When someone discloses self-injury, the first thing we may want to reach for as advocates is a clear commitment from a survivor to stop engaging in self-injury. We know from experience, however, that this is not always helpful or effective. It is important to remember that the decision to stop or reduce self-injury is up to the patient.

So, how can you help someone (or yourself) if self-harm is an issue? If you are ever concerned about the well-being of a person who you believe may be engaging in self-injury, you can ask if she is having suicidal thoughts. Asking about suicidal thoughts does not increase the risk of suicide. In fact, people report feeling relieved when someone asks. If someone tells you that they are having suicidal thoughts, work with them to find appropriate mental health resources.

What About Transcranial Magnetic Stimulation (TMS)?

TMS is currently FDA-cleared for patients with treatment-resistant Major Depressive Disorder (MDD).   Transcranial Magnetic Stimulation is a non-invasive, non-drug treatment for major depression that hasn’t adequately responded to antidepressant medication. With TMS, highly focused magnetic pulses stimulate areas of the brain known to be underactive in depression, and restore it to normal function. TMS may also be used in the case of those who are self-injuring or self-harming, if their primary diagnosis is MDD and they have failed multiple previous attempts to treat it with drugs and/or other modalities.

Results of TMS treatment are evident much faster than trying a series of different antidepressant medications, and  waiting to find the right one with the right dosage. TMS treatment takes less than an hour, is performed comfortably in your doctor’s office, five days a week, for four to six weeks. You are awake and alert during and after every appointment, so you don’t have to worry about making sure someone can pick you up and drop you off.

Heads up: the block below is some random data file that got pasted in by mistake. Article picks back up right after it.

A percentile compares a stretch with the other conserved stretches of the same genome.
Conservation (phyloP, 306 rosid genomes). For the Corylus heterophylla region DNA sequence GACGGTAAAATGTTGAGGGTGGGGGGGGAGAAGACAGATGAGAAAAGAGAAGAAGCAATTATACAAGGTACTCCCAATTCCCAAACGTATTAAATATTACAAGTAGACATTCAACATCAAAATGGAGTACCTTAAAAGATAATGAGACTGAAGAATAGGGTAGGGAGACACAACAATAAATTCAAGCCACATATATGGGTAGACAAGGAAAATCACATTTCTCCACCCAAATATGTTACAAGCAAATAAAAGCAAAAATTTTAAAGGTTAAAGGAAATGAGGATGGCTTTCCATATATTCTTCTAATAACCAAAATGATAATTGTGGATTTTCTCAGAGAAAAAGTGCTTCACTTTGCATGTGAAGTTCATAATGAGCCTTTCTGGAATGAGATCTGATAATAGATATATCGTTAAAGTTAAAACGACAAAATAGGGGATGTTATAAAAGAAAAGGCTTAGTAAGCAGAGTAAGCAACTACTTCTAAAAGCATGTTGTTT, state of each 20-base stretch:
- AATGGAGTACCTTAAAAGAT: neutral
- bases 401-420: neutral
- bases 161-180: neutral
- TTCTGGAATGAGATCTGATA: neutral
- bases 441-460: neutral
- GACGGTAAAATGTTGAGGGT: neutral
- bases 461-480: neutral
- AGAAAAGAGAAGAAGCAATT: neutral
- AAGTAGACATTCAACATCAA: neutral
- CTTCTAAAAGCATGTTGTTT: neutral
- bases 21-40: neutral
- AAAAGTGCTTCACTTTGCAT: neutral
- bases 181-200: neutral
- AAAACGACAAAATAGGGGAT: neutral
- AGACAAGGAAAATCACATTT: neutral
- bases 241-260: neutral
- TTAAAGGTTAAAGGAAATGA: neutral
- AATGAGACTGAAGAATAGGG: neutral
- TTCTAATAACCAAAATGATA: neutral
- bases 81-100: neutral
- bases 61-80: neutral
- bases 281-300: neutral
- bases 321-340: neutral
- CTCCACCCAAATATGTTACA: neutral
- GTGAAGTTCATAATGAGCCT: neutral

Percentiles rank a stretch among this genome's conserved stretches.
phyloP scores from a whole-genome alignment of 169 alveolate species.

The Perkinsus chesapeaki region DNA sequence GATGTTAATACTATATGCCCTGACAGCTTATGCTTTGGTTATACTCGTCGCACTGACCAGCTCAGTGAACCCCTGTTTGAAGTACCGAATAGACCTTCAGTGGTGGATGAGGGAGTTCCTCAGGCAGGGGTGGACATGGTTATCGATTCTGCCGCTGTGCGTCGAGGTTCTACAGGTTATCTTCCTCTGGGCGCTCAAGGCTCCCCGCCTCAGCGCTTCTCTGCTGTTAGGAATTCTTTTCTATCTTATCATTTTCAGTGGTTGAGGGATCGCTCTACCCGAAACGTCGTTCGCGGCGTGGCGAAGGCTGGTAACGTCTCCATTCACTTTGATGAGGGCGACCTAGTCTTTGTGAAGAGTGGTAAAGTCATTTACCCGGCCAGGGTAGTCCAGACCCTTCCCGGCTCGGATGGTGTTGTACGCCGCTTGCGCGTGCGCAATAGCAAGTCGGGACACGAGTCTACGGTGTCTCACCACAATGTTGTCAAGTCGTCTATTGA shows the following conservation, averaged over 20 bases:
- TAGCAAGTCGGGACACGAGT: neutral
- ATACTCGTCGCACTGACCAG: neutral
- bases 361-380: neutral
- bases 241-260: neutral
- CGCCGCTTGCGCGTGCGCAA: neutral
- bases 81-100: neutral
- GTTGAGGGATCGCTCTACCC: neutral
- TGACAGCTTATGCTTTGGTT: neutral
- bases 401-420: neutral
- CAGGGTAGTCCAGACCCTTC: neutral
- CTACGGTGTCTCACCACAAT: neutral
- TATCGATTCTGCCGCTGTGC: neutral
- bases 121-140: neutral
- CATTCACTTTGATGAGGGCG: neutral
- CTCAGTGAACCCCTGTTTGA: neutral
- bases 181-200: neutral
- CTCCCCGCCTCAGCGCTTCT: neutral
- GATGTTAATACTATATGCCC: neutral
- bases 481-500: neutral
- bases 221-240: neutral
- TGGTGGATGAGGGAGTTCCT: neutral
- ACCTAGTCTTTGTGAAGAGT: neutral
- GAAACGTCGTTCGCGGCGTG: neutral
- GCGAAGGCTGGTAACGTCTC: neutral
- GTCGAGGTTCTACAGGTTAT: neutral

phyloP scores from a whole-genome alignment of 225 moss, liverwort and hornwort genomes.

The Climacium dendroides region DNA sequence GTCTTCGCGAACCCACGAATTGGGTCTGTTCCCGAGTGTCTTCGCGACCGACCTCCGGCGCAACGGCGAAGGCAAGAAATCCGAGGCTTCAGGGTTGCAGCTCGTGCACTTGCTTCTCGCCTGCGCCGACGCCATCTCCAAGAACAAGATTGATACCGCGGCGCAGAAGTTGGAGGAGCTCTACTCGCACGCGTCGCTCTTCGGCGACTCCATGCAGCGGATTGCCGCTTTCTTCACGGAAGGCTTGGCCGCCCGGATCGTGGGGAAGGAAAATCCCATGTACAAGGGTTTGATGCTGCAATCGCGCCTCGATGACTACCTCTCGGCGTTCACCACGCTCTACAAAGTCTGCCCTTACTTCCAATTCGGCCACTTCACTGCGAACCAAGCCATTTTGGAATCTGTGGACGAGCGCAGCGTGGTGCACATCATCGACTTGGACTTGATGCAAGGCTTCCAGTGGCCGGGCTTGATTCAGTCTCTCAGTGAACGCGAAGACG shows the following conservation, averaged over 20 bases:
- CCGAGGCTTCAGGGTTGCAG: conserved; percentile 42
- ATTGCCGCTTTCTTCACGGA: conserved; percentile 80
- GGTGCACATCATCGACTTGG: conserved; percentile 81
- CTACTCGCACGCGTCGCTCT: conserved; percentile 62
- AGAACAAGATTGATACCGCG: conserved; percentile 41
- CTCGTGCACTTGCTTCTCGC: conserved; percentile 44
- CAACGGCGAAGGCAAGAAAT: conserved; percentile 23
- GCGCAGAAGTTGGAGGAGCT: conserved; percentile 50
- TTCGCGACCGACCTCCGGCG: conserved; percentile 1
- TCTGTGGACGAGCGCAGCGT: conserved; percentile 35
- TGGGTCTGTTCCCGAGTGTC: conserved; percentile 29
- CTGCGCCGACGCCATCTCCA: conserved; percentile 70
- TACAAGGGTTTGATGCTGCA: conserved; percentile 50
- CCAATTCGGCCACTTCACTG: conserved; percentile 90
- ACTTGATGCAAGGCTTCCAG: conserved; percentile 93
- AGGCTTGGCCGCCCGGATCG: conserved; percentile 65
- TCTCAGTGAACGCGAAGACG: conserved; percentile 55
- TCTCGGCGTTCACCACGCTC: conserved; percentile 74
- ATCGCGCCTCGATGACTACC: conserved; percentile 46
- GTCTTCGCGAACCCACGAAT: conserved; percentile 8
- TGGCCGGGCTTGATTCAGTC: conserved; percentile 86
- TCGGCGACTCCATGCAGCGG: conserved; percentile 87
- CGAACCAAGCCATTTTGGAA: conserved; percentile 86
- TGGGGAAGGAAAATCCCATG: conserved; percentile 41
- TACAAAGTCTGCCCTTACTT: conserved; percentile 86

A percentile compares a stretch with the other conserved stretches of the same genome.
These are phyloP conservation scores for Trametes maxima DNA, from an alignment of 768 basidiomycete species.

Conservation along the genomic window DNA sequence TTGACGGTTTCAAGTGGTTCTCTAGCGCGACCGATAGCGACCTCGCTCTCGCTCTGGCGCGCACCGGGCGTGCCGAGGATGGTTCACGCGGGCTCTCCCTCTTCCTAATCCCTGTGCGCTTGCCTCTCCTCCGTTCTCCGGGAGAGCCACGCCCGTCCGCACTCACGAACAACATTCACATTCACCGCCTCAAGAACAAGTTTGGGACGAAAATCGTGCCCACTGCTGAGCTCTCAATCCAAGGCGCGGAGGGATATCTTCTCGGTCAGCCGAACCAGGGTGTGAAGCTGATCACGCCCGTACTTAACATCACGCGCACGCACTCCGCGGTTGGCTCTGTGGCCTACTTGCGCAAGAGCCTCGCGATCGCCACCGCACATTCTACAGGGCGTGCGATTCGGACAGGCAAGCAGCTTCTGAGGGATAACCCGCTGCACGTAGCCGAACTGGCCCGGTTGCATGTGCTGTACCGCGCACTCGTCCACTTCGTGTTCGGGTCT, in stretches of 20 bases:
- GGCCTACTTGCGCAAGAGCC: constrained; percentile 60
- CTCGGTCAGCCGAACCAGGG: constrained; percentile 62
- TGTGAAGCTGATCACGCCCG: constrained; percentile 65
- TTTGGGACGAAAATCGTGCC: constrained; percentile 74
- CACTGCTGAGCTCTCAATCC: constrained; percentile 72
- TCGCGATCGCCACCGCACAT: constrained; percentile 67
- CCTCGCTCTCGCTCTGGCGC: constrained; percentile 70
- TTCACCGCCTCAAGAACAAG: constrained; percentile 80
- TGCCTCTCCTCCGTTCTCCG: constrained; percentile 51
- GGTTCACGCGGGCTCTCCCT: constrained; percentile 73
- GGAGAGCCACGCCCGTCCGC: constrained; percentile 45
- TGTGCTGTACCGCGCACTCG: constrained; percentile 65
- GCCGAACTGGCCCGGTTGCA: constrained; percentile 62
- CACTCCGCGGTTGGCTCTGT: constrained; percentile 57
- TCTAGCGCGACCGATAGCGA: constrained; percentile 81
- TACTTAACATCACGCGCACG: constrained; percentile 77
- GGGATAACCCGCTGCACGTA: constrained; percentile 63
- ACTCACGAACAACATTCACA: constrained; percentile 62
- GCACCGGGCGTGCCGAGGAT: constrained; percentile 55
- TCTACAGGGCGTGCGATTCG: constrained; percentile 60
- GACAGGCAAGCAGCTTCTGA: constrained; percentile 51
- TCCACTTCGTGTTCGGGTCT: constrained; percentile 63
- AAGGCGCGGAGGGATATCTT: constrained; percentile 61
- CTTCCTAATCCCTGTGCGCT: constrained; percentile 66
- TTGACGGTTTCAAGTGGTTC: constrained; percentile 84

Seek Help Immediately For Self-Harm

If you, or someone you know, self-injures, it’s crucial to get help right away so that these behaviors don’t become addictive. Self-injury is clearly not a healthy way to deal with painful issues or traumas, and those who are taking part in these self-harming actions could cause themselves permanent harm, or even death, whether planned or not.

RESOURCES:

We recommend that advocates seek the help of mental health professionals who are experienced in working with people who injure themselves.

BOOKS:

Growing Beyond Survival: A Self-Help Toolkit for Managing Traumatic Stress (Elizabeth Vermilyea, Sidran Press).

Treating Self-Injury: A Practical Guide (Second Edition) By Barent W. Walsh

WEBSITES:

Healing Self-Injury:  http://healingselfinjury.org/

Self Injury (S.A.F.E. Alternatives): http://www.selfinjury.com

Is ‘Cutting’ a Suicidal Activity?

Dr. Scott West

About ThriveLogic TMS + NeuroHealth: In April of 2010, Dr. West brought the technology of NeuroStar TMS to Nashville, becoming the first physician in Tennessee to offer the option of Transcranial Magnetic Stimulation (TMS) for patients whose severe depression has not responded to a course of antidepressant medication or treatment for depression. ThriveLogic TMS + NeuroHealth (formerly Nashville TMS) Team offers the most experience in the Tennessee-area. We have treated 300+ patients across the U.S. and administered 12,000+ TMS treatments, plus we maintain some of the highest percentages of positive patient responses and remission rates in the industry. Hear what ThriveLogic patients have to say about their depression treatment experiences and outcomes! Explore Patient Testimonials. For more information on this and other topics related to the treatment of depression and mental health issues, contact us at (615) 712-6251 or [email protected] or visit our website ThriveLogic.com.


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APA Reference
West, W. (2015). Is ‘Cutting’ a Suicidal Activity?. Psych Central. Retrieved on July 19, 2018, from https://blogs.psychcentral.com/tms/2016/01/is-cutting-a-suicidal-activity/

 

Last updated: 29 Dec 2015
Last reviewed: By John M. Grohol, Psy.D. on 29 Dec 2015
Published on PsychCentral.com. All rights reserved.